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The original intent for open workspaces, other than the obvious cost-savings for companies, was that tearing down the physical walls around employees would encourage co-workers to let their walls down, too (figuratively speaking, of course), thus promoting a magical collaboration that wouldn’t be possible if everyone was confined to an office.
That sounds great and all – a casual run-in with a co-worker leads to a million-dollar idea – but, did no one consider the potential drawbacks of completely exposing employees and expecting them to continue with business as usual? That’s like a father telling his teenage daughter that moving her room to the living room is going to promote a healthier level of interaction and bond for the family. We’re sure the daughter will have no qualms about that nifty idea. Right?
Many of the most successful tech conglomerates, such as Google and Facebook, have put open-plan offices on the map, so why isn’t it working for the vast majority of businesses? In a recent Harvard Business Review article, Sarah Green provides four problem areas that “breaking down the walls” between employees creates:
1. Sound privacy – When there aren’t any walls to lend you a bit of privacy during a phone conversation, everyone can hear what you’re saying, and that makes for an uncomfortable situation. Newbies, especially, will feel even more insecure and vulnerable if they have more seasoned employees eavesdropping on their conversations with clients.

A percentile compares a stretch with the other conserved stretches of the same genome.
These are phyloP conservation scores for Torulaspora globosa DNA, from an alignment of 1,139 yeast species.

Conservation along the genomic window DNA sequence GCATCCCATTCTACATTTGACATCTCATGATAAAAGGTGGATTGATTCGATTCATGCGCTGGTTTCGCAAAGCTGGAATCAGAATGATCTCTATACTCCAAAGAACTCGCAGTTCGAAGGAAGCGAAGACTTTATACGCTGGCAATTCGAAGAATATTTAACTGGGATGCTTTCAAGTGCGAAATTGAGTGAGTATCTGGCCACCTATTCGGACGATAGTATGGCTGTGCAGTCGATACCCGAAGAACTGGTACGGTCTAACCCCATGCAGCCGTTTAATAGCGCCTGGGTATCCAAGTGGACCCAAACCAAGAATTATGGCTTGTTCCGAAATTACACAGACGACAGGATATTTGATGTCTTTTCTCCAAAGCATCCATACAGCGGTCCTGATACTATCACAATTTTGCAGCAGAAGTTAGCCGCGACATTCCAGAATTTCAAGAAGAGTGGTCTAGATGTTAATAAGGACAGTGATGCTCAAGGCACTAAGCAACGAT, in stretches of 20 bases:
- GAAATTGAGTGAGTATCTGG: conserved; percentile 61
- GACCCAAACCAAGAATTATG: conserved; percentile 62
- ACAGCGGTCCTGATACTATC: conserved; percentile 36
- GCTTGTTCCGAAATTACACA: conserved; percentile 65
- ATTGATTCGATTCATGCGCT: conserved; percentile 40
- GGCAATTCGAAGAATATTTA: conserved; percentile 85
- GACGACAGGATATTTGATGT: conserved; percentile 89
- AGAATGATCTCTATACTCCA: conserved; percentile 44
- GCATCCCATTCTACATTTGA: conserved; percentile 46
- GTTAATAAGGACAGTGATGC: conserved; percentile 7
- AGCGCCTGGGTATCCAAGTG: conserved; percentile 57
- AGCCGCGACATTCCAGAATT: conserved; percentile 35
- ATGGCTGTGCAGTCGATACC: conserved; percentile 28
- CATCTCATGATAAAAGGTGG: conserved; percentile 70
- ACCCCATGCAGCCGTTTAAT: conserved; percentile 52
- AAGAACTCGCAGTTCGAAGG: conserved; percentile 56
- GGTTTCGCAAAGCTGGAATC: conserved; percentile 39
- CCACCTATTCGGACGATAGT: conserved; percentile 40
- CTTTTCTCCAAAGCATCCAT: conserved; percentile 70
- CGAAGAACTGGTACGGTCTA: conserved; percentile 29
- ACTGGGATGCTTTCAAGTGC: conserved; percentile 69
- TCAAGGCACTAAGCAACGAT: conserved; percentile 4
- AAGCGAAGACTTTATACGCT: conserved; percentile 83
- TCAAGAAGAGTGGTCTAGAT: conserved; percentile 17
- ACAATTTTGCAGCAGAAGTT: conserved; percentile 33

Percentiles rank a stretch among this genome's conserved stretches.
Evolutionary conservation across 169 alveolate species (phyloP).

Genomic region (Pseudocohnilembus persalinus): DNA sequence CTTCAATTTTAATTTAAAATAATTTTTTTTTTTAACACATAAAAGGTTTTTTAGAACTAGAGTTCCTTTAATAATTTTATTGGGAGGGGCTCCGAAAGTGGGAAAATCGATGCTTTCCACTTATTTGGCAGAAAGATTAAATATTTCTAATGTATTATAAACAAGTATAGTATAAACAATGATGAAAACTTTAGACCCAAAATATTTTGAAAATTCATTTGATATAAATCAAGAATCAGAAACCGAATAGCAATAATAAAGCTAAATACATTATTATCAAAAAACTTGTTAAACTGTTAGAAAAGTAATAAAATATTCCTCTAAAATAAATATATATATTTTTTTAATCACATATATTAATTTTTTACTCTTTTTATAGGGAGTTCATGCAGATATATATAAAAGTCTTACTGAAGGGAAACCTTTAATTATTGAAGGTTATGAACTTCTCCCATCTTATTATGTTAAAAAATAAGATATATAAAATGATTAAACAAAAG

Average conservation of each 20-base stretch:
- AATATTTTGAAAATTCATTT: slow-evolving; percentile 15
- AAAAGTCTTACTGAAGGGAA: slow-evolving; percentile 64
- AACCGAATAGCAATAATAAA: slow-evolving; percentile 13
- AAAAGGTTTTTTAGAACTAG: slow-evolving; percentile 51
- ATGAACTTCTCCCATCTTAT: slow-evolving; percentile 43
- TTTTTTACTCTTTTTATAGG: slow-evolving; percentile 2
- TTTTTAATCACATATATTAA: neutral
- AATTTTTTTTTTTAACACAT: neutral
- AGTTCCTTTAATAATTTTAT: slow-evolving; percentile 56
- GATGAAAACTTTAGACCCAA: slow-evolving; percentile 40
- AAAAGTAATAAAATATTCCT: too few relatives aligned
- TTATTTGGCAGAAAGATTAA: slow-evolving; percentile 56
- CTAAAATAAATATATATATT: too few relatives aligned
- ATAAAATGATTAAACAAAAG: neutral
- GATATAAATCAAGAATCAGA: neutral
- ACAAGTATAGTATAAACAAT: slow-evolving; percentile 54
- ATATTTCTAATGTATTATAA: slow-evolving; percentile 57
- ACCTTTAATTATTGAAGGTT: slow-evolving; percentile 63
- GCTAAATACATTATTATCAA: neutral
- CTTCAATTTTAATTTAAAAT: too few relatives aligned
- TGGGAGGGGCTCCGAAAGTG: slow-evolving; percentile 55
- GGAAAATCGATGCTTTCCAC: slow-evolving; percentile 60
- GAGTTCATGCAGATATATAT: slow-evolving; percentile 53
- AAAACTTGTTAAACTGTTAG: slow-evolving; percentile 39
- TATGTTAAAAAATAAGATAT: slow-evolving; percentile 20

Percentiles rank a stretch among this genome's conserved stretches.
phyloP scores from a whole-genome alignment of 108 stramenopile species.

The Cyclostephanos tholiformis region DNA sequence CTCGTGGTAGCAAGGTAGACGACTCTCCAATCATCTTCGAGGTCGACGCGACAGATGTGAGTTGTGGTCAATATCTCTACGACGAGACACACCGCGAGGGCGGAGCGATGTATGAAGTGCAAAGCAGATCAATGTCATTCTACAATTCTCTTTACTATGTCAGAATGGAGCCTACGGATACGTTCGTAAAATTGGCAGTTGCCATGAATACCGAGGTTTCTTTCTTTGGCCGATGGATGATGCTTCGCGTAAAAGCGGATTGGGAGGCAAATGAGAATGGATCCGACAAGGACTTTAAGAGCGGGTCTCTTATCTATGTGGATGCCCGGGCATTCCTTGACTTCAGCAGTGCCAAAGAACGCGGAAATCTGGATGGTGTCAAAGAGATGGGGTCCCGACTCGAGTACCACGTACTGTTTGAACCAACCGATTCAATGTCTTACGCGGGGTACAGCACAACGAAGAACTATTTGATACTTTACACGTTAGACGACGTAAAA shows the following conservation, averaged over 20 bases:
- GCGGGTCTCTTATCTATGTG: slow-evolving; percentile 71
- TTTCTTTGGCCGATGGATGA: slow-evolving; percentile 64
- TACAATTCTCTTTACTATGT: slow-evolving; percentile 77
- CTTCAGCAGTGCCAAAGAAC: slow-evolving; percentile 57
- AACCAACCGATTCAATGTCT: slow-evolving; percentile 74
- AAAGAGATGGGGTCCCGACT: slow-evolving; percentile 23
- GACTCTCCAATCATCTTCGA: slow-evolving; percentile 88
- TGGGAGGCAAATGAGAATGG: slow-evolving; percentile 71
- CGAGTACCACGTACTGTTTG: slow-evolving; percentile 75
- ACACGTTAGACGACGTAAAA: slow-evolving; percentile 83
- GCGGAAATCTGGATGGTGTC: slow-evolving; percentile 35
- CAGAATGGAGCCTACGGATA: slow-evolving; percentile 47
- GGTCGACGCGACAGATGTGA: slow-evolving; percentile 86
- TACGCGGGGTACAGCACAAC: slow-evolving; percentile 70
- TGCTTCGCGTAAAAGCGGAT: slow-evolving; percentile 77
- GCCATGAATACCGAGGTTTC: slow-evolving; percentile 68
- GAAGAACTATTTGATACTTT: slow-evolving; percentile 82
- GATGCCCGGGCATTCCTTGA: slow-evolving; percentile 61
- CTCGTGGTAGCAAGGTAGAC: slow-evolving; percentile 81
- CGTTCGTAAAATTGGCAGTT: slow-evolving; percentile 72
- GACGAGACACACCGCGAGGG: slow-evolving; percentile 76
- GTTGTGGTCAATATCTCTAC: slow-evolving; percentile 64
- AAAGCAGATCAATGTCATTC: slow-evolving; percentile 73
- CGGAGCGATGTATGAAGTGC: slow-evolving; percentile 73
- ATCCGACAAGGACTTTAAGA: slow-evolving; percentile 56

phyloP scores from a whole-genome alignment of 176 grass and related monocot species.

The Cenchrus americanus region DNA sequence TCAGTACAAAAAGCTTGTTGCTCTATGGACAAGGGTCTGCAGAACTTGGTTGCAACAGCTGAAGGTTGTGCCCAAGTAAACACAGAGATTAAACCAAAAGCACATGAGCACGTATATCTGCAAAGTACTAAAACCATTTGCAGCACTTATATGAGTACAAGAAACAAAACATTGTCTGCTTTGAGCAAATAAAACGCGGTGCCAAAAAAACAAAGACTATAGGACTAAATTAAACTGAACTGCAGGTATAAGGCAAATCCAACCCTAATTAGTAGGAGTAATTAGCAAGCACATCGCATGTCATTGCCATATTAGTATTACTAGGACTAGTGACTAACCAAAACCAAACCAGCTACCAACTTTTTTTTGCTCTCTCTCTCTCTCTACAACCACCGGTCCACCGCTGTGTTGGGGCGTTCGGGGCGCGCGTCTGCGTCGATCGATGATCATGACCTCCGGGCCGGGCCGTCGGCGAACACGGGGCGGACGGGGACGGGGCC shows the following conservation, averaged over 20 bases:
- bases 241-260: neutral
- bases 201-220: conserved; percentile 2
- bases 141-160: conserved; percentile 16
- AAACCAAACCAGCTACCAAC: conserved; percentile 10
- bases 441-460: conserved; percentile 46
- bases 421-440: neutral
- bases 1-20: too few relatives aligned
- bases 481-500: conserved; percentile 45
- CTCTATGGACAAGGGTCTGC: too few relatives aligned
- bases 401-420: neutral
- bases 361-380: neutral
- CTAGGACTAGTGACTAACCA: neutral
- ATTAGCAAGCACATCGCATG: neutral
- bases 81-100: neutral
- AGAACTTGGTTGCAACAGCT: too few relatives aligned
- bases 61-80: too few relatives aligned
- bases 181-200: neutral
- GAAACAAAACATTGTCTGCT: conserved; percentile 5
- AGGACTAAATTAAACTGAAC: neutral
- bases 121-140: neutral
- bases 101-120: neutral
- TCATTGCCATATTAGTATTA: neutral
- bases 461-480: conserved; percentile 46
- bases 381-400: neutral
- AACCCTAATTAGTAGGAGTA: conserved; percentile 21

2. Visual privacy – Want to secretly scan through your social media feeds for a quick second, or surf the Internet in between tasks? Forget about it. Someone is bound to see what you’re doing and, most likely, report your actions. No one wants to feel like they have someone looking over their shoulder while they’re at work.
3. Noise level – Without walls to block out noise, you hear anything and everything going on around you, including the annoying chatting that happens all around the office. Everything from the printer, to your co-worker’s conversation, to the sound of people typing in the office will undoubtedly interfere with your work and create constant distractions throughout the day.
Forbes also adds that open-plan offices attribute to the spread of germs and increasing the likelihood of employees getting sick and taking time off due to illness. Sharing germs is not what we mean when we say "sharing is caring." BuzzFeed seems to understand what we’re getting at with 24 more reasons why open-plan offices simply don’t work out. Read at your own discretion.
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